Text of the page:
Tuesday, May 29, 2007

Being a parent is hard

Here's an Eliana story for you all, and this time it will be my segue into today's topic: parenting. It's hard.

We were at a cast party for the show I'm currently in, and we were all sitting outside eating snacks. Eliana particularly enjoyed the cheese popcorn, and at one point asked if she could have some more. Seeing as she had already eaten about 5 cups of the stuff, we said no. Next thing we realize, she has gone into the house on her own, and emerged with her face full of an unknown food substance.

"Eliana," I said," What are you eating?"

She looks at me, eyes wide, the wheels in her head visibly spinning. "I was hungry," was the muffled response.

"Wow," says my director, "She's being intentionally evasive." I think he was simultaneously impressed and concerned.

I ask again. "Eliana, what is in your mouth?"

And again, she pauses to think, then shrugs. "I don't know," she replies.

Well now people are starting to giggle, and who can blame them? Here's my crafy future politician coming up with various ways to avoid giving me the right answer without actually lying. So I ask once again, this time with more (I think) anger in my voice."

"Eliana! Tell me now what you're eating!!"

She slowly turns to face away from me, and says, "Nothing."

Parenting is hard. It's difficult, if not impossible, to always know what to do in a given situation. I know Eliana was lying, but what do you do with that? Do you punish her? Will she understand what's so bad about what she did? Is talking to her the better road to travel? I just have no idea. Nor do I have any idea what to do when she gets upset and, as she did the other day to her father, yell with all the rage and fury she could muster, "Papa, you're nobody's best friend!!"

Research shows that the most well-adjusted kids are those with parents who are high in demandingness and high in warmth. I think we have the warmth part down. The demandingness, well, I'm starting to wonder. I've always known we had the potential to be too soft on our kids, but I thought we'd been doing pretty well with limit-setting, consistency, and consequences for her actions. And yet, she continues to ignore us, disobey, and come up with all sorts of reasons why she can't go upstairs to bed right now. Of course, much of this is typical 3-year-old behavior. But what are you supposed to do about it?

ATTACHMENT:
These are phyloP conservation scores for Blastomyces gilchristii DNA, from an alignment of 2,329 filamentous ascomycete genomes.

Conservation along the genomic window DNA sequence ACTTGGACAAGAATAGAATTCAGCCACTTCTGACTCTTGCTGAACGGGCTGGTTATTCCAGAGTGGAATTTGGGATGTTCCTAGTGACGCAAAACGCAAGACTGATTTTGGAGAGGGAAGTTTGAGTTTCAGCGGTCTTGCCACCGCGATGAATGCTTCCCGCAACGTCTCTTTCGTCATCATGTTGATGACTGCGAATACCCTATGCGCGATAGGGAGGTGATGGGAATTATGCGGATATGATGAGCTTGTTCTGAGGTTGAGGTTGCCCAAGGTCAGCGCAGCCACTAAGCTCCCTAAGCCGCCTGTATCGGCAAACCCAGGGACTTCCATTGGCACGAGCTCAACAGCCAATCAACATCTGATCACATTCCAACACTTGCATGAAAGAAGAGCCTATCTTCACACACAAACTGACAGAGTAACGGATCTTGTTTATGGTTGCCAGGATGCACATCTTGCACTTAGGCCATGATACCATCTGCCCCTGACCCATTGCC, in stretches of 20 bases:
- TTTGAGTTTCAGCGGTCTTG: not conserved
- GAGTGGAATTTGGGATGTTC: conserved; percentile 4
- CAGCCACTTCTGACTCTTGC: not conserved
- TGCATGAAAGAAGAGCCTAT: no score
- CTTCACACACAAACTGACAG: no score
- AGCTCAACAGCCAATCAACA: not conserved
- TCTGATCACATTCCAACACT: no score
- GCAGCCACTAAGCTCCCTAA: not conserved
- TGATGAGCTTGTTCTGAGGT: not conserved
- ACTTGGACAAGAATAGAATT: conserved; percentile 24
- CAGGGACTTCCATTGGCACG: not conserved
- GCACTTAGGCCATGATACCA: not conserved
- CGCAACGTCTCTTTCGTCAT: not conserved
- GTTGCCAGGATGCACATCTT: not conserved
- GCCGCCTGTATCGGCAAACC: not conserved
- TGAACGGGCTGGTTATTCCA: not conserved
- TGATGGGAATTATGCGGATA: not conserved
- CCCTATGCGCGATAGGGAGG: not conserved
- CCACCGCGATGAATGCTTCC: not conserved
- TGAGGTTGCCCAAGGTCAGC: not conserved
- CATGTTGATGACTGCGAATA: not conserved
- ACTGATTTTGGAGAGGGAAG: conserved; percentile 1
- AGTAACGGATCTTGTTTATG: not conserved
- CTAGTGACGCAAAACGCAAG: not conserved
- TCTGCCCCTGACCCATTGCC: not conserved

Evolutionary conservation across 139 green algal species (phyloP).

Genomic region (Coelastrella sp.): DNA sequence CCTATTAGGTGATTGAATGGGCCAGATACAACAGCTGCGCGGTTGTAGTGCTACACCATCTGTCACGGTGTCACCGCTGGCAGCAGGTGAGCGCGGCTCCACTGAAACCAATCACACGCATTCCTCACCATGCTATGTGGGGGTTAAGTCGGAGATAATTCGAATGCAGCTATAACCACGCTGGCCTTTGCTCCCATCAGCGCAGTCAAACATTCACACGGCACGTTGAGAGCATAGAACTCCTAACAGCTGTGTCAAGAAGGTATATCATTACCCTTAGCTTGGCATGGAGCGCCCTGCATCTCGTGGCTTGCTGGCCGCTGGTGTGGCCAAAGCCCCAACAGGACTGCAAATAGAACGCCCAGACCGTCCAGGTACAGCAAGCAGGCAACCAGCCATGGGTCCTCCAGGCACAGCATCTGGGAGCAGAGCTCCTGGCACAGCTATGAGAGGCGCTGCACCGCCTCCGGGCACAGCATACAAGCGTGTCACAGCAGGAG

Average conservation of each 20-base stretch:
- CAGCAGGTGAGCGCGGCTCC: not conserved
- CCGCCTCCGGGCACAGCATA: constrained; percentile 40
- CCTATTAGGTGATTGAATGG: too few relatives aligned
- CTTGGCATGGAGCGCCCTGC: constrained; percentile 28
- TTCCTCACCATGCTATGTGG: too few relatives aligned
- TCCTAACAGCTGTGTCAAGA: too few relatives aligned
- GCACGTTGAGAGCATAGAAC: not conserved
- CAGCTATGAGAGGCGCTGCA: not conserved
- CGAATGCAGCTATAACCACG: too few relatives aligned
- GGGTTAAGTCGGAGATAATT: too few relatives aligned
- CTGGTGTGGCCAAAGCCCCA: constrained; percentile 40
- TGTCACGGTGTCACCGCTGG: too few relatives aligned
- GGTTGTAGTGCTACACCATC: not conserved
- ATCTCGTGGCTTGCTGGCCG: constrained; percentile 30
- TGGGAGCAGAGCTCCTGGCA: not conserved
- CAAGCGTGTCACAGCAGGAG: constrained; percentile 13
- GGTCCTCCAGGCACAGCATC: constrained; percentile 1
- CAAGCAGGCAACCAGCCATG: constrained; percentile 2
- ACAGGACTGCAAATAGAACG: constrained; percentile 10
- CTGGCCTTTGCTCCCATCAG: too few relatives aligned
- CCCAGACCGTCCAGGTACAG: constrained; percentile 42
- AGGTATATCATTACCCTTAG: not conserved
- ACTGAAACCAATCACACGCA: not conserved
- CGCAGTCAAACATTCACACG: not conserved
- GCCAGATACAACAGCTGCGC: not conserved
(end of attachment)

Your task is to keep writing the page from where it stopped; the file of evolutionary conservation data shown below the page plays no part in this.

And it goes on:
Our other dilemma is her nighttime behavior. Eliana is up at least once - sometimes 3 or 4 times - per night, dorking around usually, under the guise of having to go potty. We're trying a sticker incentive plan that I am stealing from my boss (nice to have psychologists around you sometimes), and it's working OK, but I'm not convinced the results will be long-term. It seems like with Eliana it is one thing after another, and those things usually happen around or during bedtime. I worry sometimes that we're letting her get out of control, and yet I have no intention of spanking her. Aside from time-outs and removal of privileges, what do you do?

I'll tell you: you yell. I can't help it. I know that yelling isn't the hallmark of great parenting, but lately I can't help myself. I feel like I'm yelling at her all the freakin' time and I hate that! Every day takes a toll on me, because it seems like every day is filled with me or Paul asking her to do something, and she then tries to get around it. We go through our little privilege-removal/time-out routine, and eventually we just yell. I get so crazy and frazzled that I can't even keep track of what is working. It's almost as if I'm so deep into it that I have lost all objectivity and I'm now going solely by instinct. And I'm definitely not convinced my instincts are praise-worthy.

Of course, all of this exhausting parenting business has me wondering just what the hell I signed myself up for when deciding to have another child. I never feel bored with this one, never have that "our family is missing something" moment, and never think to myself, "Gee, I sure love continuously interrupted sleep, no time to myself, temper tantrums and self-doubt as a parent. I know! Let's do it all over again!!" But I guess you just do it again, huh? Which is why God made wine and chocolate.

2 comments:

Rudnicks said...

I feel better that a psychologist is also having the same problems that I am! We also have a cycle of privelege removal with a bit of bribery thrown in. Our biggest dilemmas of late are bedtime and drinking a glass of milk with dinner. And now, because I also resort to yelling, Xavier yells. He yells at his brother, the dog and us. Do I have any words of wisdom? Nope. I hear from other parents that 5 is a wonderful age, and this is what I look forward to.

rebekah said...

One night after a particulary discouraging bedtime battle, I turned to my husband and said, call off the Ethiopian adoption. I don't want anymore. (we didn't call it off)